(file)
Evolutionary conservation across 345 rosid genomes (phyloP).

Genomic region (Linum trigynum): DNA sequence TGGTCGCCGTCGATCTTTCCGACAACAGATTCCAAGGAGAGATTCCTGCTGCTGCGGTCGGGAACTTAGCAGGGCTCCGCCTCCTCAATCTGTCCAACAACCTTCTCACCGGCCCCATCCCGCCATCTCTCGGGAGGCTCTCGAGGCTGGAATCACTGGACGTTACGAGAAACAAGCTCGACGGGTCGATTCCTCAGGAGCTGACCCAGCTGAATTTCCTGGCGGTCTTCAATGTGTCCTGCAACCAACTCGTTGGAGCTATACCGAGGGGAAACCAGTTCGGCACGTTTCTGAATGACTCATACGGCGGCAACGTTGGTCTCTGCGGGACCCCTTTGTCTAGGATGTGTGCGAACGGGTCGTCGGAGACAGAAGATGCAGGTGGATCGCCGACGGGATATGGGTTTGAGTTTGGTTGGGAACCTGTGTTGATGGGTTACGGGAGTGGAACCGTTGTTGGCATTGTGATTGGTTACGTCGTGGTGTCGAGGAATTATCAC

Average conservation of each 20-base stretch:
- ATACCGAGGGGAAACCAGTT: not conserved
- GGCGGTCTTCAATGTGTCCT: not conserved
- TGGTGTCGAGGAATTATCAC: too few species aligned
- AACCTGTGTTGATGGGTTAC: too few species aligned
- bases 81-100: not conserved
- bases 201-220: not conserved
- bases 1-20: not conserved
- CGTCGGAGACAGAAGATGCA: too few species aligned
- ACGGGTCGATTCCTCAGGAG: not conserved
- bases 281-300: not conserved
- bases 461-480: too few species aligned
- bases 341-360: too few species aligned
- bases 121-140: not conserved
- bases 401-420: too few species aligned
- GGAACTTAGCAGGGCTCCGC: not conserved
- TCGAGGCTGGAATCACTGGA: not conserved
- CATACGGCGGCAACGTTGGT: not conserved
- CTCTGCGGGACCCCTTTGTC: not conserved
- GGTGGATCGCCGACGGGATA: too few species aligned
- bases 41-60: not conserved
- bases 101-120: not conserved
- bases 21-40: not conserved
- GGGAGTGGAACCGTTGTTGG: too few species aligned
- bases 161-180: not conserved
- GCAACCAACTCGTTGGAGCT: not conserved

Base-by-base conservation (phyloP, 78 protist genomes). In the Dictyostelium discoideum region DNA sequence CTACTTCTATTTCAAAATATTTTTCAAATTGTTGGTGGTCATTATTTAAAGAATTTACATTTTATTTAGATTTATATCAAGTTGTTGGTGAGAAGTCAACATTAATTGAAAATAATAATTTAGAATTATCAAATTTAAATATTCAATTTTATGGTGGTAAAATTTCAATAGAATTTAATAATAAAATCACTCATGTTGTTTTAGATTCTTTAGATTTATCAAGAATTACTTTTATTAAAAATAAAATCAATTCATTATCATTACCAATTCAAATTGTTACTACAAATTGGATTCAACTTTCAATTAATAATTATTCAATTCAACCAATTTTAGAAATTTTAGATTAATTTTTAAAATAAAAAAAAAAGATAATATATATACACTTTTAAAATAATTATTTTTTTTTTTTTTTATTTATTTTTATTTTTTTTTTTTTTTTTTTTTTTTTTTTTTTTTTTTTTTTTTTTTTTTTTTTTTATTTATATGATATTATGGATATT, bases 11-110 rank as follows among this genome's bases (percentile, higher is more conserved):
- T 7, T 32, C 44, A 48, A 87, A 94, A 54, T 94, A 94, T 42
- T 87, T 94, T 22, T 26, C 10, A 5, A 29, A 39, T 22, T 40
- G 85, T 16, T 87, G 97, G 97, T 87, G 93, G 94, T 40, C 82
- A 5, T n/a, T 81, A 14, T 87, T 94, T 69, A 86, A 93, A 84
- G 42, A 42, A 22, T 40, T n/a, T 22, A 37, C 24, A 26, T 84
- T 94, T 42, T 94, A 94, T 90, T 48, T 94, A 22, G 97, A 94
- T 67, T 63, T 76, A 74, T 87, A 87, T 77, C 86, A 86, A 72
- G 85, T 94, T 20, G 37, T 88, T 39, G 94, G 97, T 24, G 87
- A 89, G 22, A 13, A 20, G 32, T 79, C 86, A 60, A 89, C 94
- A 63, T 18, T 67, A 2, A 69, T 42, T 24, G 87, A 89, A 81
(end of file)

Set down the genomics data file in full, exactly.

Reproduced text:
Evolutionary conservation across 345 rosid genomes (phyloP).

Genomic region (Linum trigynum): DNA sequence TGGTCGCCGTCGATCTTTCCGACAACAGATTCCAAGGAGAGATTCCTGCTGCTGCGGTCGGGAACTTAGCAGGGCTCCGCCTCCTCAATCTGTCCAACAACCTTCTCACCGGCCCCATCCCGCCATCTCTCGGGAGGCTCTCGAGGCTGGAATCACTGGACGTTACGAGAAACAAGCTCGACGGGTCGATTCCTCAGGAGCTGACCCAGCTGAATTTCCTGGCGGTCTTCAATGTGTCCTGCAACCAACTCGTTGGAGCTATACCGAGGGGAAACCAGTTCGGCACGTTTCTGAATGACTCATACGGCGGCAACGTTGGTCTCTGCGGGACCCCTTTGTCTAGGATGTGTGCGAACGGGTCGTCGGAGACAGAAGATGCAGGTGGATCGCCGACGGGATATGGGTTTGAGTTTGGTTGGGAACCTGTGTTGATGGGTTACGGGAGTGGAACCGTTGTTGGCATTGTGATTGGTTACGTCGTGGTGTCGAGGAATTATCAC

Average conservation of each 20-base stretch:
- ATACCGAGGGGAAACCAGTT: not conserved
- GGCGGTCTTCAATGTGTCCT: not conserved
- TGGTGTCGAGGAATTATCAC: too few species aligned
- AACCTGTGTTGATGGGTTAC: too few species aligned
- bases 81-100: not conserved
- bases 201-220: not conserved
- bases 1-20: not conserved
- CGTCGGAGACAGAAGATGCA: too few species aligned
- ACGGGTCGATTCCTCAGGAG: not conserved
- bases 281-300: not conserved
- bases 461-480: too few species aligned
- bases 341-360: too few species aligned
- bases 121-140: not conserved
- bases 401-420: too few species aligned
- GGAACTTAGCAGGGCTCCGC: not conserved
- TCGAGGCTGGAATCACTGGA: not conserved
- CATACGGCGGCAACGTTGGT: not conserved
- CTCTGCGGGACCCCTTTGTC: not conserved
- GGTGGATCGCCGACGGGATA: too few species aligned
- bases 41-60: not conserved
- bases 101-120: not conserved
- bases 21-40: not conserved
- GGGAGTGGAACCGTTGTTGG: too few species aligned
- bases 161-180: not conserved
- GCAACCAACTCGTTGGAGCT: not conserved

Base-by-base conservation (phyloP, 78 protist genomes). In the Dictyostelium discoideum region DNA sequence CTACTTCTATTTCAAAATATTTTTCAAATTGTTGGTGGTCATTATTTAAAGAATTTACATTTTATTTAGATTTATATCAAGTTGTTGGTGAGAAGTCAACATTAATTGAAAATAATAATTTAGAATTATCAAATTTAAATATTCAATTTTATGGTGGTAAAATTTCAATAGAATTTAATAATAAAATCACTCATGTTGTTTTAGATTCTTTAGATTTATCAAGAATTACTTTTATTAAAAATAAAATCAATTCATTATCATTACCAATTCAAATTGTTACTACAAATTGGATTCAACTTTCAATTAATAATTATTCAATTCAACCAATTTTAGAAATTTTAGATTAATTTTTAAAATAAAAAAAAAAGATAATATATATACACTTTTAAAATAATTATTTTTTTTTTTTTTTATTTATTTTTATTTTTTTTTTTTTTTTTTTTTTTTTTTTTTTTTTTTTTTTTTTTTTTTTTTTTTATTTATATGATATTATGGATATT, bases 11-110 rank as follows among this genome's bases (percentile, higher is more conserved):
- T 7, T 32, C 44, A 48, A 87, A 94, A 54, T 94, A 94, T 42
- T 87, T 94, T 22, T 26, C 10, A 5, A 29, A 39, T 22, T 40
- G 85, T 16, T 87, G 97, G 97, T 87, G 93, G 94, T 40, C 82
- A 5, T n/a, T 81, A 14, T 87, T 94, T 69, A 86, A 93, A 84
- G 42, A 42, A 22, T 40, T n/a, T 22, A 37, C 24, A 26, T 84
- T 94, T 42, T 94, A 94, T 90, T 48, T 94, A 22, G 97, A 94
- T 67, T 63, T 76, A 74, T 87, A 87, T 77, C 86, A 86, A 72
- G 85, T 94, T 20, G 37, T 88, T 39, G 94, G 97, T 24, G 87
- A 89, G 22, A 13, A 20, G 32, T 79, C 86, A 60, A 89, C 94
- A 63, T 18, T 67, A 2, A 69, T 42, T 24, G 87, A 89, A 81